In Fig. 7 I have shown the travel of the crankpin 2| in the eccentric groove 23 of the disk 24 and the arrowed line A indicates between the pin 2| and the journal pin I0 the amount of reciprocation which the piston will have during the rotation of the hub-cap and housing 6. The arrowed line B indicates the amount of angular travel between the pin 2l and the journal pin i0 indicating the amount of `vibration given the eccentric and `its weight. Asthe piston isv reciprocated within the housing 6, its head passes the apertures I5 in the housing, thus forcing the air past the ba1l29 of the check valve, when movement of the piston at one time and at another time causing the air to be driven with great force through the check-valve structure.

The ball bearings surrounding the journal pin' lll and the crank-pin 2l provide for ease of action, quietude in operation, and eliminating wear on the various parts. The piston is bored for the purpose of giving lightness. f

Having thus described my invention, what I claim is:

1. In combination with the hub-cap of an automobile wheel, a pump housing carried by said cap, an eccentric and weight journaled on the housing, a piston included in the pump mechanism, and the eccentric for actuating the same carried by the weight.

2. In combination with a hub cap of an automobile wheel, a pump housing having a piston working therein, means vfor supporting the housing on the hub cap for vrotation therewith, a weight pivotally mounted on said pump housing and having a cam slot formed therein whichis eccentric with respect to the hub cap center, and means operating in said cam slot for actuating said piston in said pump housing.

Zi.` In combination with a detachable hub cap of an automobilewheel, a pump housing carried by said cap, a weight journaled on the housing, a piston included in thepump mechanism, an eccentrically mounted cam slot formed inv said weight, and a roller operating in said cam slot for actuating said piston.

4. In combination with a standard hub cap of an automobile wheel, a pumping mechanism, means for securing said pumping mechanism in a position adjacent to the inner face of said hub cap, an eccentric mounted on the pumping mechanism, and a depending pivotally supported weight having a complemental portion engaging said eccentric.

5. In combination with an automobile wheel, a tireinflating mechanism including a pump having a piston working therein, a weight pivotally means for pivotally supporting said reaction weight,.a.nd an eccentric for actuating the piston, said eccentric rotatively engaging said weight.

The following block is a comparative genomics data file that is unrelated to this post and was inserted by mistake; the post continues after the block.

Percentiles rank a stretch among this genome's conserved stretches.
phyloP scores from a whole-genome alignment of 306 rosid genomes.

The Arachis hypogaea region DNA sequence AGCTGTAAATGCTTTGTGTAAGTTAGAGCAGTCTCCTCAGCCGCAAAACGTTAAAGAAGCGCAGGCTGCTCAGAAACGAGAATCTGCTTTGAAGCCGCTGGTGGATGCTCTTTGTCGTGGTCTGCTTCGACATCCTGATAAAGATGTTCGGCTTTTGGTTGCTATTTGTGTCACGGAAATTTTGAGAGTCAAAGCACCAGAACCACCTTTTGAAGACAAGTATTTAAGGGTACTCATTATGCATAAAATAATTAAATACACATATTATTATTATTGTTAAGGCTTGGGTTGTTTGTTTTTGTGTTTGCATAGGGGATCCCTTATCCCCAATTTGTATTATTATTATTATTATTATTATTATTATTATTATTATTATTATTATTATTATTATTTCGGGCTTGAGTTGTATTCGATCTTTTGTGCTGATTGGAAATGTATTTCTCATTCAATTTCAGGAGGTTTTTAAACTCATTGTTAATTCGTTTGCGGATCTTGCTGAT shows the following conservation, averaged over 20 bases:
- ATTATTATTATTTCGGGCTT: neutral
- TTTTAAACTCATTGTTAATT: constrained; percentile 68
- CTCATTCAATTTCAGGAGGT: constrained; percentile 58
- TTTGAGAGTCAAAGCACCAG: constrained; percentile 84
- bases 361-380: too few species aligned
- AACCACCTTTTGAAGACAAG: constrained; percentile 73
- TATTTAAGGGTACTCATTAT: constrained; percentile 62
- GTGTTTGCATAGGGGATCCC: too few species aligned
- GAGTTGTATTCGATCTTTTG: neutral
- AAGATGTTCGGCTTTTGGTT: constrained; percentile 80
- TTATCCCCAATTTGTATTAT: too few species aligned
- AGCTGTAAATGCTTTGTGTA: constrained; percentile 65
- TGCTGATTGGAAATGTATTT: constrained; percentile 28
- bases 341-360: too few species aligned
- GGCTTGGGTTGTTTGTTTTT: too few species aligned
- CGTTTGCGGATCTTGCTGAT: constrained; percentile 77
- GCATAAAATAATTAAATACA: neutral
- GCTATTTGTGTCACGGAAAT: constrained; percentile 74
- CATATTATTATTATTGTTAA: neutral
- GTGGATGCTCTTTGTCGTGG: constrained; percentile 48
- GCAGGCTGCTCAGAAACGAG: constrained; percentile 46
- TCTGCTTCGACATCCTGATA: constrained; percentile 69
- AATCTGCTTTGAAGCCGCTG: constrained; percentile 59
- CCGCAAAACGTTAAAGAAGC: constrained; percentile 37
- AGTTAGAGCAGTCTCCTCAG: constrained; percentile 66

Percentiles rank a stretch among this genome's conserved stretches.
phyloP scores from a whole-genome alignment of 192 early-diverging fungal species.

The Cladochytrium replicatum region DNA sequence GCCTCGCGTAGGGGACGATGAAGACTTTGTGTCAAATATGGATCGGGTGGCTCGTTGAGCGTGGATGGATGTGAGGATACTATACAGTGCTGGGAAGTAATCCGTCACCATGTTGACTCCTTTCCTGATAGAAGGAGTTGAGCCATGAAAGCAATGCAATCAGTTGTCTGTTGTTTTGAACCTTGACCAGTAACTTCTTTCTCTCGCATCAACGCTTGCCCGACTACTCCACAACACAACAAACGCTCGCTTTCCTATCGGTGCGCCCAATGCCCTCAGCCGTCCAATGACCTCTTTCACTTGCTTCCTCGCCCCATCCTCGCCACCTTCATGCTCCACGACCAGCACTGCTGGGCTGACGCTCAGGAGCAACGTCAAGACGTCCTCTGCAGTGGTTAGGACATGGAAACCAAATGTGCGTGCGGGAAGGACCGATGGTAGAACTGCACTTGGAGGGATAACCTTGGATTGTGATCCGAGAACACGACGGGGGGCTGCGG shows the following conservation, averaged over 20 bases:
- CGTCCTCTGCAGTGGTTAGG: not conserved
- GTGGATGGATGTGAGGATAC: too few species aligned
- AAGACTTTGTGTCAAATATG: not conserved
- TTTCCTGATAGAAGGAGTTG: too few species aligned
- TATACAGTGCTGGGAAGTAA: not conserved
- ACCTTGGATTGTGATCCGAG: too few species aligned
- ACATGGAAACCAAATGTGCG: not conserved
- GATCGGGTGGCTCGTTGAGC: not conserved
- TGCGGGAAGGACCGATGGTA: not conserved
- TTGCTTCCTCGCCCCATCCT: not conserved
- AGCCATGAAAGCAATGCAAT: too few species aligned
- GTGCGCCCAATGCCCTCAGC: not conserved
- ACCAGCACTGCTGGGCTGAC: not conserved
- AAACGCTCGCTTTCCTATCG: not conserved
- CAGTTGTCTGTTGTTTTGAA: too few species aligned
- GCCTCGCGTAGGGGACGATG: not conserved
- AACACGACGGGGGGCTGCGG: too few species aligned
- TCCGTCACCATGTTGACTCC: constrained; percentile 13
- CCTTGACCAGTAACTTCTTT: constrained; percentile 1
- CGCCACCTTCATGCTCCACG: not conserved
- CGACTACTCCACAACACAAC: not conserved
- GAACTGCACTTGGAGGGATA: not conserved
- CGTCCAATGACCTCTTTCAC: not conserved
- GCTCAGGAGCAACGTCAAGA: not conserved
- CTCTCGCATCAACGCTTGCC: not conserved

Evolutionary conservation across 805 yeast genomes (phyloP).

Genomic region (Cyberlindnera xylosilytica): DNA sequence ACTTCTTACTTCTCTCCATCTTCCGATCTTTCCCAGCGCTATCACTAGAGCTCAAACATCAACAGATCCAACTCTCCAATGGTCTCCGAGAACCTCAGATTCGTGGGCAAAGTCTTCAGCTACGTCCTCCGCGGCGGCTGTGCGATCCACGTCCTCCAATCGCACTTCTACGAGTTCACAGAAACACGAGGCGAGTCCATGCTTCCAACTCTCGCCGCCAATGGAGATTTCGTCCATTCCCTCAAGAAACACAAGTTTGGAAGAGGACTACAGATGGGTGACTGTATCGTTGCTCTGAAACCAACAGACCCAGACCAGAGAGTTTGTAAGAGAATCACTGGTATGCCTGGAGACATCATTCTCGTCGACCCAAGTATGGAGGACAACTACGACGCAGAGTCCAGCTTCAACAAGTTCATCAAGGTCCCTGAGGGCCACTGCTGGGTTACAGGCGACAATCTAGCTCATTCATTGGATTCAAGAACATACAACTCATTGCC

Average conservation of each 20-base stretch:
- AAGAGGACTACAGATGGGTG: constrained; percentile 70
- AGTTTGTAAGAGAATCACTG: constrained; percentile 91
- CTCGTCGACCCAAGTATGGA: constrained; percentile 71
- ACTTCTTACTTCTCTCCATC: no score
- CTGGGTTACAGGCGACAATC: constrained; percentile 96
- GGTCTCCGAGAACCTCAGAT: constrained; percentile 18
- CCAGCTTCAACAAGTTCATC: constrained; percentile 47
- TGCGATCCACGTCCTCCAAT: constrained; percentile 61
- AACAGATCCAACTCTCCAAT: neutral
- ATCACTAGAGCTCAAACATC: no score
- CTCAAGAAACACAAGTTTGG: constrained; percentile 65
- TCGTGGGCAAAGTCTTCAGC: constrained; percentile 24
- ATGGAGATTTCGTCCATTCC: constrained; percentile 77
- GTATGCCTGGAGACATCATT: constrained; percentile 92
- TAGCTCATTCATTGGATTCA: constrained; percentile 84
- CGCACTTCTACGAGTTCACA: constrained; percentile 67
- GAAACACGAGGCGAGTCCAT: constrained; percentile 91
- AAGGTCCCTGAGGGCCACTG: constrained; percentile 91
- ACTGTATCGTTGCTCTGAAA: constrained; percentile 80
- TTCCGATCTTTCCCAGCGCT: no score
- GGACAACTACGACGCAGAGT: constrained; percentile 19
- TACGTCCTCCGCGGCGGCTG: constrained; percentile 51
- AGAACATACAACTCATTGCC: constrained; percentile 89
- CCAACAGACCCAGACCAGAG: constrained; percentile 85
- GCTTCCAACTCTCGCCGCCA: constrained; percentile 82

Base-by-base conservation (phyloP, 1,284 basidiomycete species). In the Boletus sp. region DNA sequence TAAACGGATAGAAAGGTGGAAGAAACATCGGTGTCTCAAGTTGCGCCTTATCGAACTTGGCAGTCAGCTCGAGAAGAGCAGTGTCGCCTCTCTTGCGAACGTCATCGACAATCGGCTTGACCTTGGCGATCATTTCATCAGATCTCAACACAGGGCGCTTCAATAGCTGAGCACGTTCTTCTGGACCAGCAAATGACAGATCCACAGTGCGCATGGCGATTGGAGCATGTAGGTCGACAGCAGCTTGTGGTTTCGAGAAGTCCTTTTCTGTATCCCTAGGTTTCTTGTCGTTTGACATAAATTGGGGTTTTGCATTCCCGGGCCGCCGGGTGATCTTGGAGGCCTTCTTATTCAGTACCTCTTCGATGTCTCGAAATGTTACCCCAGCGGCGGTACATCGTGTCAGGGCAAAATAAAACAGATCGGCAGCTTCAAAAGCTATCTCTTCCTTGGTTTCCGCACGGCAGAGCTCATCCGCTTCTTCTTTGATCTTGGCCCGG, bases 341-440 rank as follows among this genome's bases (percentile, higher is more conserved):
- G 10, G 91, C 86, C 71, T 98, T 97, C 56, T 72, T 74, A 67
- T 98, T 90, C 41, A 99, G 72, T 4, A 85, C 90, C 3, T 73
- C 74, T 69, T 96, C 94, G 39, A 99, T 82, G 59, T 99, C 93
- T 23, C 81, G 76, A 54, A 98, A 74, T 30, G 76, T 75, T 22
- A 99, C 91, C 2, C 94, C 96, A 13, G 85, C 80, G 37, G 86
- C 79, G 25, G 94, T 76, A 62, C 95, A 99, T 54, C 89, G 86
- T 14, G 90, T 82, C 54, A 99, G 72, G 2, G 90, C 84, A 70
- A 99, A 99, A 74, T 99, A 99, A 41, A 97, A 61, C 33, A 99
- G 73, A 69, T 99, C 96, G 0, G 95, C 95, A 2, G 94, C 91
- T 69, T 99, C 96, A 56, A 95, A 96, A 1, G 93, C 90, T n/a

'7. A motor vehicle tire inflater comprising a pump mechanism including a casing having a piston working therein, supporting means for said pump mechanism having means for removable attachment to a portion of a vehicle Wheel in such manner as to rotatively travel therewith, means for pivotally supporting a freev swinging reaction weight adjacent to said pump casing, and an eccentric connected with said piston and rotatively mounted in said weight in such manner as to react against the latter during said travel of the pump mechanism.

8. A motor vehicle tire inater comprising a pump mechanism including a casing having a piston working therein, supporting means for said pump mechanism having means for attachment to a portion of a vehicle wheel in such manner as to rotatively travel therewith, a free swinging reaction Weight mounted adjacent said ment to a portion of a vehicle wheel in such manner as to rotativeiy travel therewith, e. freely swinging reaction weight pivotally supported by said pump mechanism, an eccentric rotative- 1y supported by said weight, and means connecting the eccentric with said piston in such manner as to reciprocate the piston during said travel of the pump mechanism.

10. A motor vehicle tire inilater comprising a pump mechanism including a casing having a piston working thereon, supporting means for said pump mechanism having means for attachment -to a portion of a vehicle wheel in auch manner as to rotatively travel therewith. said supporting means including a pivot member, a

. free swinging reaction weight supported by said pivot member. an eccentric rotatively mounted in said weight in such manner as to react against the latter during said travel of the pump mechanism, and means connecting the eccentric and the weight'.

' CLARKNV. PARKER.

Referenced by
Citing PatentFiling datePublication dateApplicantTitle
US2506677 *Sep 28, 1944May 9, 1950Denis MckennaVehicle wheel
US3805912 *Oct 22, 1971Apr 23, 1974J MattsonWheeled air cushion vehicle
US3927708 *Jan 28, 1974Dec 23, 1975Hulme Clement EAutomatic tire pressure control
US4582108 *Jul 26, 1984Apr 15, 1986Grumman Aerospace CorporationTire inflation/deflation system
US5591281 *Aug 9, 1995Jan 7, 1997Loewe; Richard T.Flywheel tire inflation device
US5667606 *Jul 5, 1996Sep 16, 1997Cycloid CompanyTire pressurizing and regulating apparatus
US5865917 *Mar 18, 1997Feb 2, 1999Loewe; Richard ThomasDeformation-based tire inflation device
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US20150202930 *Nov 5, 2014Jul 23, 2015Keun Jin JangAutomatic tire inflation nozzle system
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Classifications
U.S. Classification152/418
International ClassificationB60C23/00, B60C23/12
Cooperative ClassificationB60C23/12
European ClassificationB60C23/12